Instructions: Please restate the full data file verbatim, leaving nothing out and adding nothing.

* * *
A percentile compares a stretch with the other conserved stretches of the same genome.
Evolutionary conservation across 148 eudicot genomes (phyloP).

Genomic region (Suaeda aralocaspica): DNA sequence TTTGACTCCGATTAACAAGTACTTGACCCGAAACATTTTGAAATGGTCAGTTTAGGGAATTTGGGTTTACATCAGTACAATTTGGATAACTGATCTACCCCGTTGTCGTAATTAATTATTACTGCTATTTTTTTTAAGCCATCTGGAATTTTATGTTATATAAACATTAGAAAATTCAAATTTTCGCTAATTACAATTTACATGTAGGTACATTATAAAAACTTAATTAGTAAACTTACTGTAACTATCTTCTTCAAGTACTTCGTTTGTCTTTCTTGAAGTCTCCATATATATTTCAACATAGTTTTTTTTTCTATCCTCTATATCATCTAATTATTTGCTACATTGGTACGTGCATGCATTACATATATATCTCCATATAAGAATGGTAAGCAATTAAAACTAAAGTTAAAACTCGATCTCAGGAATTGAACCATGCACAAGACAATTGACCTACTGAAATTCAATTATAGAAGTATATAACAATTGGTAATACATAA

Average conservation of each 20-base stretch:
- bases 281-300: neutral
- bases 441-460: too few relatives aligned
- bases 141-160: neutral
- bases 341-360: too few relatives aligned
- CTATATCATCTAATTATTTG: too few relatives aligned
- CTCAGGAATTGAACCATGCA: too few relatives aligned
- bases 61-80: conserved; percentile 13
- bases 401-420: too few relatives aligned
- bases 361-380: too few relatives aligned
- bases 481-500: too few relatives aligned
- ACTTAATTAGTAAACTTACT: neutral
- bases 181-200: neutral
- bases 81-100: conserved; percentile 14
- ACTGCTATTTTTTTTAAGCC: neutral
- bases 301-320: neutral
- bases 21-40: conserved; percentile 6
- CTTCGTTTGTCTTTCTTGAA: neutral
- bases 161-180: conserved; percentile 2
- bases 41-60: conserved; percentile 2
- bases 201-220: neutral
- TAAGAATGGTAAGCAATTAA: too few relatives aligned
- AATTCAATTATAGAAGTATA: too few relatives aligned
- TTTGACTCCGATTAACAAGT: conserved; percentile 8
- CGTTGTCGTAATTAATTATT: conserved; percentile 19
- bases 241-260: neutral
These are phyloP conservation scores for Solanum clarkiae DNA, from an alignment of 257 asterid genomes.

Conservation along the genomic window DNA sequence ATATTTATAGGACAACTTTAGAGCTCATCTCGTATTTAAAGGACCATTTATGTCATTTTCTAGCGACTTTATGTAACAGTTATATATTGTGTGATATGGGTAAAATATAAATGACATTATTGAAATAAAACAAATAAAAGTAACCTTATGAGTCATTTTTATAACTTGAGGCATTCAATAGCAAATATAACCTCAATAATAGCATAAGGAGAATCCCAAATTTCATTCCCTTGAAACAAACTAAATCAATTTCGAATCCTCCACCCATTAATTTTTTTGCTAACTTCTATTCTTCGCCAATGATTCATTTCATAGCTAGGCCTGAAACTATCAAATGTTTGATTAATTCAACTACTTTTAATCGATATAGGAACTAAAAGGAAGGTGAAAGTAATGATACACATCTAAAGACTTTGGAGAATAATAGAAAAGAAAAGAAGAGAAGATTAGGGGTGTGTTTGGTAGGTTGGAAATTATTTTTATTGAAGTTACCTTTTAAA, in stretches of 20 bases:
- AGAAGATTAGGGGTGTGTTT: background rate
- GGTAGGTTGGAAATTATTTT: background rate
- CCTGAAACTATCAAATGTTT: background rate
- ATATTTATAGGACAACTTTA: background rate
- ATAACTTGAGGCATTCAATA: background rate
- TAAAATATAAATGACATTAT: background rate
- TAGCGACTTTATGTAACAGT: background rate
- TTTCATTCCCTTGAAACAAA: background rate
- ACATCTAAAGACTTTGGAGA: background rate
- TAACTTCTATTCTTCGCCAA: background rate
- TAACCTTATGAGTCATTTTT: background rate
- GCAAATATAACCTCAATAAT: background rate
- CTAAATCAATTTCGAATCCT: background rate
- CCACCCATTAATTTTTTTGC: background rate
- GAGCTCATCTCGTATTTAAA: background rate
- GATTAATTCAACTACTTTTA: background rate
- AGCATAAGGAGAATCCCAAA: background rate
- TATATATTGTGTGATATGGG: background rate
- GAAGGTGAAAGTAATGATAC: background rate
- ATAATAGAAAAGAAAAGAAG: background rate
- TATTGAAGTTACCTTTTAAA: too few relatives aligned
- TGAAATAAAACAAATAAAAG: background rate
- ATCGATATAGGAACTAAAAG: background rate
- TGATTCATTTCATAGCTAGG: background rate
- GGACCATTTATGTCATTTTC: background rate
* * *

A percentile compares a stretch with the other conserved stretches of the same genome.
Evolutionary conservation across 148 eudicot genomes (phyloP).

Genomic region (Suaeda aralocaspica): DNA sequence TTTGACTCCGATTAACAAGTACTTGACCCGAAACATTTTGAAATGGTCAGTTTAGGGAATTTGGGTTTACATCAGTACAATTTGGATAACTGATCTACCCCGTTGTCGTAATTAATTATTACTGCTATTTTTTTTAAGCCATCTGGAATTTTATGTTATATAAACATTAGAAAATTCAAATTTTCGCTAATTACAATTTACATGTAGGTACATTATAAAAACTTAATTAGTAAACTTACTGTAACTATCTTCTTCAAGTACTTCGTTTGTCTTTCTTGAAGTCTCCATATATATTTCAACATAGTTTTTTTTTCTATCCTCTATATCATCTAATTATTTGCTACATTGGTACGTGCATGCATTACATATATATCTCCATATAAGAATGGTAAGCAATTAAAACTAAAGTTAAAACTCGATCTCAGGAATTGAACCATGCACAAGACAATTGACCTACTGAAATTCAATTATAGAAGTATATAACAATTGGTAATACATAA

Average conservation of each 20-base stretch:
- bases 281-300: neutral
- bases 441-460: too few relatives aligned
- bases 141-160: neutral
- bases 341-360: too few relatives aligned
- CTATATCATCTAATTATTTG: too few relatives aligned
- CTCAGGAATTGAACCATGCA: too few relatives aligned
- bases 61-80: conserved; percentile 13
- bases 401-420: too few relatives aligned
- bases 361-380: too few relatives aligned
- bases 481-500: too few relatives aligned
- ACTTAATTAGTAAACTTACT: neutral
- bases 181-200: neutral
- bases 81-100: conserved; percentile 14
- ACTGCTATTTTTTTTAAGCC: neutral
- bases 301-320: neutral
- bases 21-40: conserved; percentile 6
- CTTCGTTTGTCTTTCTTGAA: neutral
- bases 161-180: conserved; percentile 2
- bases 41-60: conserved; percentile 2
- bases 201-220: neutral
- TAAGAATGGTAAGCAATTAA: too few relatives aligned
- AATTCAATTATAGAAGTATA: too few relatives aligned
- TTTGACTCCGATTAACAAGT: conserved; percentile 8
- CGTTGTCGTAATTAATTATT: conserved; percentile 19
- bases 241-260: neutral
These are phyloP conservation scores for Solanum clarkiae DNA, from an alignment of 257 asterid genomes.

Conservation along the genomic window DNA sequence ATATTTATAGGACAACTTTAGAGCTCATCTCGTATTTAAAGGACCATTTATGTCATTTTCTAGCGACTTTATGTAACAGTTATATATTGTGTGATATGGGTAAAATATAAATGACATTATTGAAATAAAACAAATAAAAGTAACCTTATGAGTCATTTTTATAACTTGAGGCATTCAATAGCAAATATAACCTCAATAATAGCATAAGGAGAATCCCAAATTTCATTCCCTTGAAACAAACTAAATCAATTTCGAATCCTCCACCCATTAATTTTTTTGCTAACTTCTATTCTTCGCCAATGATTCATTTCATAGCTAGGCCTGAAACTATCAAATGTTTGATTAATTCAACTACTTTTAATCGATATAGGAACTAAAAGGAAGGTGAAAGTAATGATACACATCTAAAGACTTTGGAGAATAATAGAAAAGAAAAGAAGAGAAGATTAGGGGTGTGTTTGGTAGGTTGGAAATTATTTTTATTGAAGTTACCTTTTAAA, in stretches of 20 bases:
- AGAAGATTAGGGGTGTGTTT: background rate
- GGTAGGTTGGAAATTATTTT: background rate
- CCTGAAACTATCAAATGTTT: background rate
- ATATTTATAGGACAACTTTA: background rate
- ATAACTTGAGGCATTCAATA: background rate
- TAAAATATAAATGACATTAT: background rate
- TAGCGACTTTATGTAACAGT: background rate
- TTTCATTCCCTTGAAACAAA: background rate
- ACATCTAAAGACTTTGGAGA: background rate
- TAACTTCTATTCTTCGCCAA: background rate
- TAACCTTATGAGTCATTTTT: background rate
- GCAAATATAACCTCAATAAT: background rate
- CTAAATCAATTTCGAATCCT: background rate
- CCACCCATTAATTTTTTTGC: background rate
- GAGCTCATCTCGTATTTAAA: background rate
- GATTAATTCAACTACTTTTA: background rate
- AGCATAAGGAGAATCCCAAA: background rate
- TATATATTGTGTGATATGGG: background rate
- GAAGGTGAAAGTAATGATAC: background rate
- ATAATAGAAAAGAAAAGAAG: background rate
- TATTGAAGTTACCTTTTAAA: too few relatives aligned
- TGAAATAAAACAAATAAAAG: background rate
- ATCGATATAGGAACTAAAAG: background rate
- TGATTCATTTCATAGCTAGG: background rate
- GGACCATTTATGTCATTTTC: background rate